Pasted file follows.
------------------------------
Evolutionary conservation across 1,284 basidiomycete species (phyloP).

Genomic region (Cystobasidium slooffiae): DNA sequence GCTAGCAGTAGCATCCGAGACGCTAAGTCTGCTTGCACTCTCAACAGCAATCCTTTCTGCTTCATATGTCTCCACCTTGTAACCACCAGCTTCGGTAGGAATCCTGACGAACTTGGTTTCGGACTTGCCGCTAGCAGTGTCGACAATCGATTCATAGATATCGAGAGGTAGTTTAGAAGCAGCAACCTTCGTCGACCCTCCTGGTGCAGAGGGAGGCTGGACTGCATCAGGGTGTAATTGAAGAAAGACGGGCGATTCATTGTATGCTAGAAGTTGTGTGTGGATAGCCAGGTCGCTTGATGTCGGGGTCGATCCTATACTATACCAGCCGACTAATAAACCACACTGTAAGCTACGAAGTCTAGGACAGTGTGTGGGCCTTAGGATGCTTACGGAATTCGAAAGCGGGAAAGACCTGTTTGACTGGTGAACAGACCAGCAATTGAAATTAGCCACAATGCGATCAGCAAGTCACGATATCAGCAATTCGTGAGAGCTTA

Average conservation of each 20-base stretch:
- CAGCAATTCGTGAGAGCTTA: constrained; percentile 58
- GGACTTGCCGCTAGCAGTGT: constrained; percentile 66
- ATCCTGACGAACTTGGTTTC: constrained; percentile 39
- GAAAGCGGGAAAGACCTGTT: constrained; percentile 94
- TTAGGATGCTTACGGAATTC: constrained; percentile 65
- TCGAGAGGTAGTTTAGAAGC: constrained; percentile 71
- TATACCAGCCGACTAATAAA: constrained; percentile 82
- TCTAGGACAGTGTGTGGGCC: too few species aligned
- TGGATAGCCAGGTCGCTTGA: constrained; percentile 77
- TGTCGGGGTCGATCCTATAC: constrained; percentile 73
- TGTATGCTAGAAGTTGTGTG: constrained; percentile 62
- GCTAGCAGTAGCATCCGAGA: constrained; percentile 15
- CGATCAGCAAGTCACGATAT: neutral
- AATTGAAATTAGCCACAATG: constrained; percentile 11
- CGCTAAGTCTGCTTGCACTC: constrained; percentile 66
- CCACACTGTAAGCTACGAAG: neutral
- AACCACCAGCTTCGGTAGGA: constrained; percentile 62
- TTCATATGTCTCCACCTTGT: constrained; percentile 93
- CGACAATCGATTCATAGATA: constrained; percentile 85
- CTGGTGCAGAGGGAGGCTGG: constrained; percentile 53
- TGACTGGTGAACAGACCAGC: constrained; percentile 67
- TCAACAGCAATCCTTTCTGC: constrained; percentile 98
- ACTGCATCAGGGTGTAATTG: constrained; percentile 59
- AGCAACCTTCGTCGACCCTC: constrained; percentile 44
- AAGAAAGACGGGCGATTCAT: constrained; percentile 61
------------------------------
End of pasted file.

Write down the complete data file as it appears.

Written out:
Evolutionary conservation across 1,284 basidiomycete species (phyloP).

Genomic region (Cystobasidium slooffiae): DNA sequence GCTAGCAGTAGCATCCGAGACGCTAAGTCTGCTTGCACTCTCAACAGCAATCCTTTCTGCTTCATATGTCTCCACCTTGTAACCACCAGCTTCGGTAGGAATCCTGACGAACTTGGTTTCGGACTTGCCGCTAGCAGTGTCGACAATCGATTCATAGATATCGAGAGGTAGTTTAGAAGCAGCAACCTTCGTCGACCCTCCTGGTGCAGAGGGAGGCTGGACTGCATCAGGGTGTAATTGAAGAAAGACGGGCGATTCATTGTATGCTAGAAGTTGTGTGTGGATAGCCAGGTCGCTTGATGTCGGGGTCGATCCTATACTATACCAGCCGACTAATAAACCACACTGTAAGCTACGAAGTCTAGGACAGTGTGTGGGCCTTAGGATGCTTACGGAATTCGAAAGCGGGAAAGACCTGTTTGACTGGTGAACAGACCAGCAATTGAAATTAGCCACAATGCGATCAGCAAGTCACGATATCAGCAATTCGTGAGAGCTTA

Average conservation of each 20-base stretch:
- CAGCAATTCGTGAGAGCTTA: constrained; percentile 58
- GGACTTGCCGCTAGCAGTGT: constrained; percentile 66
- ATCCTGACGAACTTGGTTTC: constrained; percentile 39
- GAAAGCGGGAAAGACCTGTT: constrained; percentile 94
- TTAGGATGCTTACGGAATTC: constrained; percentile 65
- TCGAGAGGTAGTTTAGAAGC: constrained; percentile 71
- TATACCAGCCGACTAATAAA: constrained; percentile 82
- TCTAGGACAGTGTGTGGGCC: too few species aligned
- TGGATAGCCAGGTCGCTTGA: constrained; percentile 77
- TGTCGGGGTCGATCCTATAC: constrained; percentile 73
- TGTATGCTAGAAGTTGTGTG: constrained; percentile 62
- GCTAGCAGTAGCATCCGAGA: constrained; percentile 15
- CGATCAGCAAGTCACGATAT: neutral
- AATTGAAATTAGCCACAATG: constrained; percentile 11
- CGCTAAGTCTGCTTGCACTC: constrained; percentile 66
- CCACACTGTAAGCTACGAAG: neutral
- AACCACCAGCTTCGGTAGGA: constrained; percentile 62
- TTCATATGTCTCCACCTTGT: constrained; percentile 93
- CGACAATCGATTCATAGATA: constrained; percentile 85
- CTGGTGCAGAGGGAGGCTGG: constrained; percentile 53
- TGACTGGTGAACAGACCAGC: constrained; percentile 67
- TCAACAGCAATCCTTTCTGC: constrained; percentile 98
- ACTGCATCAGGGTGTAATTG: constrained; percentile 59
- AGCAACCTTCGTCGACCCTC: constrained; percentile 44
- AAGAAAGACGGGCGATTCAT: constrained; percentile 61